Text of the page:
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Blog - Mad, Bad or God?

There’s an old argument, popularised by C.S. Lewis, that Jesus had to be either mad, bad or God, and the choice is obvious.

All I think I’ve written on this topic is the brief aside in the middle paragraph1 of the “Alternative Explanations” section of “Problems with the Christian Worldview”. “I don’t subscribe to the “mad, bad or God” trichotomy that C.S. Lewis proposes. It’s not likely that Jesus directly claimed to be God (despite the suggestions in John), but it is likely that he acted out the role of Isaiah’s suffering servant. I would have to say that in this he was mistaken, but this doesn’t make him mad or bad.”

I ought to expand a bit on this, so here goes. The argument is that someone who said the extraordinary things that Jesus said would have to be either mad, bad or God. Since he clearly wasn’t mad or bad, he must have been God. There are lots of places this argument can break down. Some are:-

  1. We might accept that Jesus was either mad or bad. This is the orthodox Jewish view; not one I’d go along with, nor one that’s terribly popular with Jews these days.
  2. We might deny that what Jesus said was that extraordinary. The Gospels don’t represent Jesus as going round saying “I’m God, don’t you know”. However, there are some passages in John’s Gospel that have been taken to suggest this claim (certainly that Jesus claimed pre-existence, and may have ascribed the tetragrammaton to himself in the “before Abraham was, I am” passage in John 8:58; but all this can be disputed – see, eg. Web Link (http://www.opensourcetheology.net/node/722) Defunct; this looks quite an interesting site).
  3. We might attempt to distinguish between the Jesus of the Gospels and the Jesus of history. That is, we might pare away the passages in John that seem a bit odd or discordant with the synoptic Jesus. This isn’t my preferred option either. In the absence of contemporary revelation, we’re totally dependent on the NT for knowing what Jesus was like, and we could easily pick and choose or distort the record until we got one we liked. Note that there’s a subtle difference between what Jesus said or did, and what was claimed that he said or did, but we ought at least to stick to the claims without ignoring or distorting them. As I don’t enthuse over the miraculous, I have to argue that what was claimed of Jesus didn’t always happen in the way claimed, but I don’t want to claim this needlessly of the sayings just to get a more likeable Jesus.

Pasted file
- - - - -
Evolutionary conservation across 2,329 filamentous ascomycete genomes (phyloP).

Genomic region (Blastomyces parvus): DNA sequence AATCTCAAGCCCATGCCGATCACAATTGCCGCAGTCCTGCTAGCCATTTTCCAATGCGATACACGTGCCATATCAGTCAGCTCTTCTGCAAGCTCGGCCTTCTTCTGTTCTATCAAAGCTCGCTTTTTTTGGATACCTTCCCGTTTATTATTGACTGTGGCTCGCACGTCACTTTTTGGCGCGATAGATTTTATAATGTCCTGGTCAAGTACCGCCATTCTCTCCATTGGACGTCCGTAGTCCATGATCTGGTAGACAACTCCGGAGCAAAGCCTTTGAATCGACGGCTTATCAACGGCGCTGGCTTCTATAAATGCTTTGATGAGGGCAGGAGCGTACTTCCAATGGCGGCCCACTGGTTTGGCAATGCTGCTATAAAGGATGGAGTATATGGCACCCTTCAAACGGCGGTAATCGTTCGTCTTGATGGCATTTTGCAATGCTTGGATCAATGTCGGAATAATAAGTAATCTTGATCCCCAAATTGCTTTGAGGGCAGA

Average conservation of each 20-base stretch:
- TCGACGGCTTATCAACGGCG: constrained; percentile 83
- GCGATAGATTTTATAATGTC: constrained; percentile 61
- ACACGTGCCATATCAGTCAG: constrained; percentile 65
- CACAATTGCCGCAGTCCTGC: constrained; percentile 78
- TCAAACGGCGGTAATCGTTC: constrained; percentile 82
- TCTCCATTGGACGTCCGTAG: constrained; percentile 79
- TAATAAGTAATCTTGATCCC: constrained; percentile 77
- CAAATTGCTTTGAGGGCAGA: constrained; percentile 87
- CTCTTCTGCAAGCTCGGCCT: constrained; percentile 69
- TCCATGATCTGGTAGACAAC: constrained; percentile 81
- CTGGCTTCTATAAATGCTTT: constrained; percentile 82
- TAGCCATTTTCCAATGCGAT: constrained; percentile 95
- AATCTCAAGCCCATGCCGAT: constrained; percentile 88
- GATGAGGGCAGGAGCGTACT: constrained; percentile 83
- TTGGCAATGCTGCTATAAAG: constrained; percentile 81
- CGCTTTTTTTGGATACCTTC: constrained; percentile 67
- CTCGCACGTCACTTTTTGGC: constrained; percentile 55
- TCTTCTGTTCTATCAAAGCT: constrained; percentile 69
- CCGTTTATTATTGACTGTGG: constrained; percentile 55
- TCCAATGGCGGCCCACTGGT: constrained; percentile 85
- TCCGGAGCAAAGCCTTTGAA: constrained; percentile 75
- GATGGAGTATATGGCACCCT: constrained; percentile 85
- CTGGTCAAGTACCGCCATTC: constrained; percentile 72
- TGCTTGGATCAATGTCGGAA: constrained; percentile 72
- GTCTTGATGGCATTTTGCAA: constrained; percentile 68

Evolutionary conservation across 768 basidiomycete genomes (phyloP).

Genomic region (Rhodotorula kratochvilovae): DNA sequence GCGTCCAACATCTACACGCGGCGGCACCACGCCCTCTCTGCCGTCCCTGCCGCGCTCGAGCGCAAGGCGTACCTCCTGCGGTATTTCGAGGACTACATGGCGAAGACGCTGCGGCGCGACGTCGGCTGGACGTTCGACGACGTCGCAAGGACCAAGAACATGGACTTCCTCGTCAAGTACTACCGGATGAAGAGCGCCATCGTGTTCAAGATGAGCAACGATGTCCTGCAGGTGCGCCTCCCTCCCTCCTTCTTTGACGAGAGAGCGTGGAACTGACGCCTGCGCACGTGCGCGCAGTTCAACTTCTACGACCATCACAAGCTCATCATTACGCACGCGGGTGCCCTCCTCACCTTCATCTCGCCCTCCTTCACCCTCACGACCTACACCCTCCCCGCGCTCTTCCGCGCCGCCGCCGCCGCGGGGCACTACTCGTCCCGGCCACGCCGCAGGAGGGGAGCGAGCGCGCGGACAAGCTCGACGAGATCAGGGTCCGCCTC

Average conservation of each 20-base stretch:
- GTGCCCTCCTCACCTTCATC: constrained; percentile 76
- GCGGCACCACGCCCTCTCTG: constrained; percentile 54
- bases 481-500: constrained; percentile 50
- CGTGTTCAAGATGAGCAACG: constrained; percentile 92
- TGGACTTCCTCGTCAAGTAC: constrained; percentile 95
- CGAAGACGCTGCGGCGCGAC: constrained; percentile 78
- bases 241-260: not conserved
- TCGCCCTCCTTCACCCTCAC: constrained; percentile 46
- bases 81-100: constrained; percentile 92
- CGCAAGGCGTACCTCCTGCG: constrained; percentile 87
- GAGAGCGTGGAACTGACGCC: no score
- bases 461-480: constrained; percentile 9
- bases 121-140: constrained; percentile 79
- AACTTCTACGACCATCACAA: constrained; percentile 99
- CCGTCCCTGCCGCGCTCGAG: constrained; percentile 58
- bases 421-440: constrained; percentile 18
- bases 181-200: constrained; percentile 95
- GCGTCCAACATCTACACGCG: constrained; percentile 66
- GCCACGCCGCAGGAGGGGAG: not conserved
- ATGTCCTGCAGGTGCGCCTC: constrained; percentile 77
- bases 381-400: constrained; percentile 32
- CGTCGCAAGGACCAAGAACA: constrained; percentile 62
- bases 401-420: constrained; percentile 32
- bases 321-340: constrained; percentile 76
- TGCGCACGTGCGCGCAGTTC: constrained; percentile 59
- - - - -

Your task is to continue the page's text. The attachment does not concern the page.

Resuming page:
4. We might deny that Jesus claimed to be God. I think this is true, as alluded to above.
  5. There might be more options than the three suggested. This is equivalent to …
  6. We might accept that someone can make extraordinary claims without being mad or bad (or God).
Maybe we should focus a bit on the “mad” and “bad” claims. Taking “mad” first, presumably the idea is that someone making such claims would have to be deluded, like the madman who claims to be Napoleon. If I remember correctly, Lewis says that inappropriate claims to deity are as mad as claiming you’re a fried egg. But is this so? Setting aside whether or not Jesus thought he was God in the sense of identity (rather than being chosen, adopted, made of equal honour, or some such), there’s an example of a Greek philosopher who thought he was (a) god. To quote the famous doggerel “Great Empedocles, that ardent soul; Leapt into Etna, and was roasted whole". And he did. Apparently he left his sandals on the edge of the crater as though going for a dip (so said Anthony Grayling; knowing him, he may have made that bit up). Yet Empedocles wasn’t mad in the “fried egg” sense. He had all sorts of interesting and revolutionary philosophical and scientific ideas; some right, some wrong. He evidently had a high opinion of himself and believed deity was something that could be empirically demonstrated. He was proved wrong in a rather nasty way, of course, but many sane people are proved wrong, admittedly less dramatically, all the time.

As for “bad”, presumably this means that Jesus knew he was making false claim, yet persisted in the claim, deceiving his disciples and many others besides. This is clearly not on. However, it is not even necessary to be certain of one’s claims to avoid being a deceiver. Everyone has self-doubts and it is possible for someone to have doubts and yet not be bad. We’re not told anything about this aspect of Jesus’ psychology, though we gather that he had to work things out (the temptations in the wilderness). I don’t know whether the various so-called false prophets were what we’d call bad people. They were just wrong (we think). We imagine that THE false prophet is a bad person, because he intentionally deceives, but this isn’t so of those who think of themselves as prophets, but aren’t (at least not in the sense of being sent by God). Take Muhammad. Obviously he didn’t claim to be God, but he did claim to have spoken to the angel Gabriel. It used to be popular to say that Muhammad was mad or bad (before saying such things became illegal and dangerous to one’s health), but isn’t it just fair to say he was wrong (with respect to being a prophet), and maybe right and good in much else?